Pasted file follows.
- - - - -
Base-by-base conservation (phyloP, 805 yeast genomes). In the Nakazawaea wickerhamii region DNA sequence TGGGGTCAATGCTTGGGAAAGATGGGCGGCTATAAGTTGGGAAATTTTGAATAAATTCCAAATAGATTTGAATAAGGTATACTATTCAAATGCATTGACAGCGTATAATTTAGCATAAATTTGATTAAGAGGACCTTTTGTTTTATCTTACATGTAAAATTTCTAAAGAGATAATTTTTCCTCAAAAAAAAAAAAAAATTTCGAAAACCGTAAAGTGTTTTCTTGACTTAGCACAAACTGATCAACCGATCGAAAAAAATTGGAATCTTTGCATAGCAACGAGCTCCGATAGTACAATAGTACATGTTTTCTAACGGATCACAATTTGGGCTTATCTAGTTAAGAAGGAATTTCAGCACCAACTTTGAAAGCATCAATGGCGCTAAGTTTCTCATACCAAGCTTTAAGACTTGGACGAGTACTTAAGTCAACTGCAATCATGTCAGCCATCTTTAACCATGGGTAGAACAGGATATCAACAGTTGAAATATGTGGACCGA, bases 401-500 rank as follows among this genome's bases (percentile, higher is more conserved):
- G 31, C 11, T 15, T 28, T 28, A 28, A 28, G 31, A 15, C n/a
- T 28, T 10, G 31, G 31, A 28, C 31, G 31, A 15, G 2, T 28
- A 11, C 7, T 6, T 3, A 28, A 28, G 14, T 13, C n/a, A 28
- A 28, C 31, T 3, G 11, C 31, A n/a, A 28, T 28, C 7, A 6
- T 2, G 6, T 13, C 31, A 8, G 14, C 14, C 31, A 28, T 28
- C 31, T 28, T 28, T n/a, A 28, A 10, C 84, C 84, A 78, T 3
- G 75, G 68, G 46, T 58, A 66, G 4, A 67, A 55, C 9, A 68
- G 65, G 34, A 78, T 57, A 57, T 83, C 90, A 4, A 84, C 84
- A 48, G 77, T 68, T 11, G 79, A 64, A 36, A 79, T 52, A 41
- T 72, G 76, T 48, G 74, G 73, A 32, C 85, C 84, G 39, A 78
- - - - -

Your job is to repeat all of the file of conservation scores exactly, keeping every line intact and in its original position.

Base-by-base conservation (phyloP, 805 yeast genomes). In the Nakazawaea wickerhamii region DNA sequence TGGGGTCAATGCTTGGGAAAGATGGGCGGCTATAAGTTGGGAAATTTTGAATAAATTCCAAATAGATTTGAATAAGGTATACTATTCAAATGCATTGACAGCGTATAATTTAGCATAAATTTGATTAAGAGGACCTTTTGTTTTATCTTACATGTAAAATTTCTAAAGAGATAATTTTTCCTCAAAAAAAAAAAAAAATTTCGAAAACCGTAAAGTGTTTTCTTGACTTAGCACAAACTGATCAACCGATCGAAAAAAATTGGAATCTTTGCATAGCAACGAGCTCCGATAGTACAATAGTACATGTTTTCTAACGGATCACAATTTGGGCTTATCTAGTTAAGAAGGAATTTCAGCACCAACTTTGAAAGCATCAATGGCGCTAAGTTTCTCATACCAAGCTTTAAGACTTGGACGAGTACTTAAGTCAACTGCAATCATGTCAGCCATCTTTAACCATGGGTAGAACAGGATATCAACAGTTGAAATATGTGGACCGA, bases 401-500 rank as follows among this genome's bases (percentile, higher is more conserved):
- G 31, C 11, T 15, T 28, T 28, A 28, A 28, G 31, A 15, C n/a
- T 28, T 10, G 31, G 31, A 28, C 31, G 31, A 15, G 2, T 28
- A 11, C 7, T 6, T 3, A 28, A 28, G 14, T 13, C n/a, A 28
- A 28, C 31, T 3, G 11, C 31, A n/a, A 28, T 28, C 7, A 6
- T 2, G 6, T 13, C 31, A 8, G 14, C 14, C 31, A 28, T 28
- C 31, T 28, T 28, T n/a, A 28, A 10, C 84, C 84, A 78, T 3
- G 75, G 68, G 46, T 58, A 66, G 4, A 67, A 55, C 9, A 68
- G 65, G 34, A 78, T 57, A 57, T 83, C 90, A 4, A 84, C 84
- A 48, G 77, T 68, T 11, G 79, A 64, A 36, A 79, T 52, A 41
- T 72, G 76, T 48, G 74, G 73, A 32, C 85, C 84, G 39, A 78